At a filmi function, the evergreen Dev Anand politely greeted a lady and then went right back to socializing with others. The lady approached him, smiled warmly and this time introduced herself as Shakila, his leading lady in his famous film, CID. Dev Anand, of course, couldn’t believe his eyes. “You have changed so much!” he said, happy at meeting her after so long, “And where have you been all this while? I thought you must have married a rich Arab and disappeared from India! I am really very happy to see you.” Shakila, of course, was equally happy and touched with the meeting. “Very few of us are as lucky as Dev saab, who is not affected by time at all. All of us have grown old and are ageing accordingly. There’s nothing to feel bad about it! Dev saab didn’t recognize me as we haven’t been in touch. But as we parted, we promised to meet up again soon,” she said.
This was the same Shakila who made her debut as a child artiste in Suraiya’s starrers Duniya (1949) and Dastaan (1950). After working in some nondescript films in secondary roles including Gumasta (1951), Sindbad the Sailor (1952), Rajrani Damyanti (1952), Aagosh (1953), Shahenshah (1953), Raj Mahal (1953), Armaan (1953) etc, people finally noticed her in Guru Dutt’s Aar Paar (1954). In Aar Paar, she played the other woman in Guru Dutt’s life, the cabaret dancer, who is disdained by society and is a complex and embittered person. Aar Paar was a superhit film and its best songs including Hoon abhi main jawan and Babu ji dheere chalna were picturized on Shakila.
Unfortunately, with the exception of Guru Dutt’s C.I.D. (1956) [even there she was eclipsed by Waheeda Rehman who made her debut in that film], Shakila was reduced to B-grade mythological and fantasy films because of her rudimentary acting skills. Some of these films include Alibaba and Forty Thieves (1954), Lalpari (1954), Veer Rajputani (1955), Roop Kumari (1956), Agra Road (1957), Al-Hilal (1958) etc. She created some stir in 1957, when her film opposite Kishore Kumar – Begunah was banned after 10 days of its release. The film was a carbon copy of Hollywood’s Knock on Wood (1954) starring Danny Kaye and the producers of that film went to court and won the case to stop the further screening of this film. As a consequence, all the negatives of this film were destroyed.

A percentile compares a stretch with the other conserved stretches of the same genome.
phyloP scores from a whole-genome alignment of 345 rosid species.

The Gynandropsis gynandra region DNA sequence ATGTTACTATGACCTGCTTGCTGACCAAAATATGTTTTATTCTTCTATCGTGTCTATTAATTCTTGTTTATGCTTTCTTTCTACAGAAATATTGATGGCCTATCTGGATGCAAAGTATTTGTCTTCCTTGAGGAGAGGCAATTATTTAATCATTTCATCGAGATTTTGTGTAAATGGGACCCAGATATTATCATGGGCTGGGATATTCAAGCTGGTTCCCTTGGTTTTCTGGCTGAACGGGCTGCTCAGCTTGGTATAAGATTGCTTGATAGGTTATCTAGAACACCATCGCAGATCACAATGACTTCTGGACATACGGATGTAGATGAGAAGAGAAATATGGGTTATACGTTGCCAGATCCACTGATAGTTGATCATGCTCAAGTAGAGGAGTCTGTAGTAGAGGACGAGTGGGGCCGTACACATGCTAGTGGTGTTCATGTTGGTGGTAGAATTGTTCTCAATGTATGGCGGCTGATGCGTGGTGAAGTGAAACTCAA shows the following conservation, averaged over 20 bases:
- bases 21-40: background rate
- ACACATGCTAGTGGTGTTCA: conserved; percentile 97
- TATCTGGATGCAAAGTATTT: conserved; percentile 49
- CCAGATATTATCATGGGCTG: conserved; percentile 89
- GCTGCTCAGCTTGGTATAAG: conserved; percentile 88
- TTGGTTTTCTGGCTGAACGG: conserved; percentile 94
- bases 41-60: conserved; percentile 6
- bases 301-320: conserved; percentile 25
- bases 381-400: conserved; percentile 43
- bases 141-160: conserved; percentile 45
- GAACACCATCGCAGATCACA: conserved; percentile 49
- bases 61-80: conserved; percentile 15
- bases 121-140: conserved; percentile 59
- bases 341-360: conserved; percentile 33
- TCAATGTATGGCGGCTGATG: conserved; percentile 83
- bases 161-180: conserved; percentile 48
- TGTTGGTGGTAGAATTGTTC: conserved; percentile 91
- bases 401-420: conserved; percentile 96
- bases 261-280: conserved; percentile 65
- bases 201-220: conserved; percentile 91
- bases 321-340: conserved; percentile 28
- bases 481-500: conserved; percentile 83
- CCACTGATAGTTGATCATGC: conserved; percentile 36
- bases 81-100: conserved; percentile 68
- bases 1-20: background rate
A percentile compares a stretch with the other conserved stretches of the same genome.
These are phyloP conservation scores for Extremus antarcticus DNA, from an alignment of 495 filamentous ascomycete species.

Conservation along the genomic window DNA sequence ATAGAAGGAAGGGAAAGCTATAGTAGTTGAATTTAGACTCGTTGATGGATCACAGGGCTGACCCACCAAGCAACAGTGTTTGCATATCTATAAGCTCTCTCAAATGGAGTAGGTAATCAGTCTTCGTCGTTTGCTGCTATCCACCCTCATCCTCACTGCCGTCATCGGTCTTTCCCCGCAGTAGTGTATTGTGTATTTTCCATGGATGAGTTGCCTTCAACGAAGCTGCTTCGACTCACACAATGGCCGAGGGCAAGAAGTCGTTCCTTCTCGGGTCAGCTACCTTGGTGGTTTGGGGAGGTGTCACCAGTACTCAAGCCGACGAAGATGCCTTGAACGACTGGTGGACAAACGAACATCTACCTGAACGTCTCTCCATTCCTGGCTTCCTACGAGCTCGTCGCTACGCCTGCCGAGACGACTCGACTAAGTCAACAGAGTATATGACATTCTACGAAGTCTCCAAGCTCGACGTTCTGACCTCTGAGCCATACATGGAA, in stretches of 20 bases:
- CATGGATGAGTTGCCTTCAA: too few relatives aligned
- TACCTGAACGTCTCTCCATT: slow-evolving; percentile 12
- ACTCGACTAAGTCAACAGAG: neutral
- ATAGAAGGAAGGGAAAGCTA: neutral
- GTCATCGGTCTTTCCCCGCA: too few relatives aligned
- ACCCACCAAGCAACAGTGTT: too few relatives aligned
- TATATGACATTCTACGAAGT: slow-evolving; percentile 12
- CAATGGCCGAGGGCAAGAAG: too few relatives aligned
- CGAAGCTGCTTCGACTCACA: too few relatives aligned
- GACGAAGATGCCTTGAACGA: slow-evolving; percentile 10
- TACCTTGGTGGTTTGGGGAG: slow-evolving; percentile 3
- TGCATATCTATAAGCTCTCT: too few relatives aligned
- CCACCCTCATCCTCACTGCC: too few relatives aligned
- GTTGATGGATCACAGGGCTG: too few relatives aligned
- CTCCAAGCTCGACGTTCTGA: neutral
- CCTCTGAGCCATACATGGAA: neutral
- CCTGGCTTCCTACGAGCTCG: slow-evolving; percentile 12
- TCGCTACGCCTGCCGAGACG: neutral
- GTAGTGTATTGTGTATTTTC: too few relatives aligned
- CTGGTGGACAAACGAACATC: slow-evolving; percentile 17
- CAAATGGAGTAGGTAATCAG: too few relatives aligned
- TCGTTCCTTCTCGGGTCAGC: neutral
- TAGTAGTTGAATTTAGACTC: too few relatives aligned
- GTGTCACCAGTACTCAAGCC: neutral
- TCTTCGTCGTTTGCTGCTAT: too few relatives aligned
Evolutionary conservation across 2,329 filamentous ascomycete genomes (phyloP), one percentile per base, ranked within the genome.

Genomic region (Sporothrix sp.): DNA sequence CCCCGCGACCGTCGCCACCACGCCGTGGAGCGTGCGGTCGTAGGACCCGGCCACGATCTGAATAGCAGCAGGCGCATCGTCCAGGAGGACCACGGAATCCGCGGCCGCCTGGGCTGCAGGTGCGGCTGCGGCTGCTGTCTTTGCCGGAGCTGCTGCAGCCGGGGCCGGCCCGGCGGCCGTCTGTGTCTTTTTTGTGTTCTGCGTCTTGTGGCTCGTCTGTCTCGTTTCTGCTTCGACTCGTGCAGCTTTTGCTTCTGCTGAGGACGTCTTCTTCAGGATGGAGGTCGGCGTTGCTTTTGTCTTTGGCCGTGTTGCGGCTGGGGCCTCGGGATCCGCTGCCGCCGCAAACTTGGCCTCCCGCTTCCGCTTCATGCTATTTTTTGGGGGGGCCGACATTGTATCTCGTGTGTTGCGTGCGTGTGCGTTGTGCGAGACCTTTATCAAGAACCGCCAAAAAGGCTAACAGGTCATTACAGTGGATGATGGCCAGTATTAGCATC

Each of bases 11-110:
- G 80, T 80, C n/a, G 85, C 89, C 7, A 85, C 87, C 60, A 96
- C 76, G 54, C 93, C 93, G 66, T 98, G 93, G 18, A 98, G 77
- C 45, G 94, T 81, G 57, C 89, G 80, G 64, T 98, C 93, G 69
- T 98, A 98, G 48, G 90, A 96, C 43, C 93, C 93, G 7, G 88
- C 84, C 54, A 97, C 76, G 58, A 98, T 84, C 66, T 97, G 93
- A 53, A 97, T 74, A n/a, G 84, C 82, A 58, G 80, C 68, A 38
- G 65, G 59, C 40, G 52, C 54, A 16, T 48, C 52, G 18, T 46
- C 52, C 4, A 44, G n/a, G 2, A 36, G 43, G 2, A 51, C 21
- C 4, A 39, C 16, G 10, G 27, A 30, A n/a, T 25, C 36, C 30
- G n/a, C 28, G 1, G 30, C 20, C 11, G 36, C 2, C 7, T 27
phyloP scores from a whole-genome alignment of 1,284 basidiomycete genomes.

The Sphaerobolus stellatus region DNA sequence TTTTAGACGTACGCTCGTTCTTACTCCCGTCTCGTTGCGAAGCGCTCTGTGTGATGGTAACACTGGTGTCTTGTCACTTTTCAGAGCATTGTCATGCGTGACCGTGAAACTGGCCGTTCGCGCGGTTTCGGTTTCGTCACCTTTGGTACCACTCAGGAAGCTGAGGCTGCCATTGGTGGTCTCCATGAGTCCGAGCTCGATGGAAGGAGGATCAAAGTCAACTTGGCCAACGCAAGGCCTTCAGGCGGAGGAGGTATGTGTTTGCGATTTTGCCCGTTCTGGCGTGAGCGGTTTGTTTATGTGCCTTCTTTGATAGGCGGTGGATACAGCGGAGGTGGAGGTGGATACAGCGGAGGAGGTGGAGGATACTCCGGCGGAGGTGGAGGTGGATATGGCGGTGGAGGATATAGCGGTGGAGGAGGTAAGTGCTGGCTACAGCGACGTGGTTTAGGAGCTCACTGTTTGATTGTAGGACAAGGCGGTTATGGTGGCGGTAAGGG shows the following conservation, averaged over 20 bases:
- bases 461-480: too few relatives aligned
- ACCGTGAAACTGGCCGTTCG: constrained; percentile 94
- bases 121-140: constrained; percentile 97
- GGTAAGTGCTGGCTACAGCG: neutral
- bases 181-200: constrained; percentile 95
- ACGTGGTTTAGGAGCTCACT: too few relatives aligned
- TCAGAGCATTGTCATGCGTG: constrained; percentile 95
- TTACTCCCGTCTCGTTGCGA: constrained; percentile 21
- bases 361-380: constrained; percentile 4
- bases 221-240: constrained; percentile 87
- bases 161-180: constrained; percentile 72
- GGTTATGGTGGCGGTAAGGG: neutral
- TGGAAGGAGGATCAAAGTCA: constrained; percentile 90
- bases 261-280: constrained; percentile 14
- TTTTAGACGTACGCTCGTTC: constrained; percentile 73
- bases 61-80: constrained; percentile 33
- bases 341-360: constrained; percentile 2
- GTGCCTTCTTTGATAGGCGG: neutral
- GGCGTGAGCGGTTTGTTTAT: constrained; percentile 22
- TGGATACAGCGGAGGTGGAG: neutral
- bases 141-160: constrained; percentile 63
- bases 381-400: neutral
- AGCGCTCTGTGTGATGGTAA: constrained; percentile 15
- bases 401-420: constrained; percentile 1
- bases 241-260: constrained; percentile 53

In 1958, she starred opposite Sunil Dutt in suspense/thriller Post Box. 999 where the evergreen duet by Lata and Hemant Kumar Neend na mujhko aaye was picturized on them. In the latter part of her career, China Town (1962) opposite Shammi Kapoor is a film worth mentioning because of its songs which were a rage back then.
Her last film Rishte Naate was released in 1965. After that, she quit the industry and got married. “My priorities changed after I tied the knot and my career assumed secondary importance,” Shakila said in an interview.
One wonders why she never thought of a comeback? “I keep getting film as well as television serial offers. But I don’t like any of them. Moreover, the industry has changed so much. I don’t know whether people will even recognize me!” she smiled. “And after being at the top and seeing all the glory, suddenly to be in a place where the same respect and dignity may not be accorded can be scary. But at the same time, we’ve seen the best of times and today if the limelight is on somebody else, why feel bad about it?” Shakila said. Youth and beauty may have faded, but Shakila is thankful for the wonderful friends who’ve been there for her all these years. “Waheeda, Nanda, Mala Sinha and Sairaji and Dilip saab, Nimmi…. the list is endless. We meet very often. Zindagi ke kuchh hi toh pal hain abhi, sab apni apni raftaar main chale gaye, saath reh gaye toh bas dost,” she said serenely.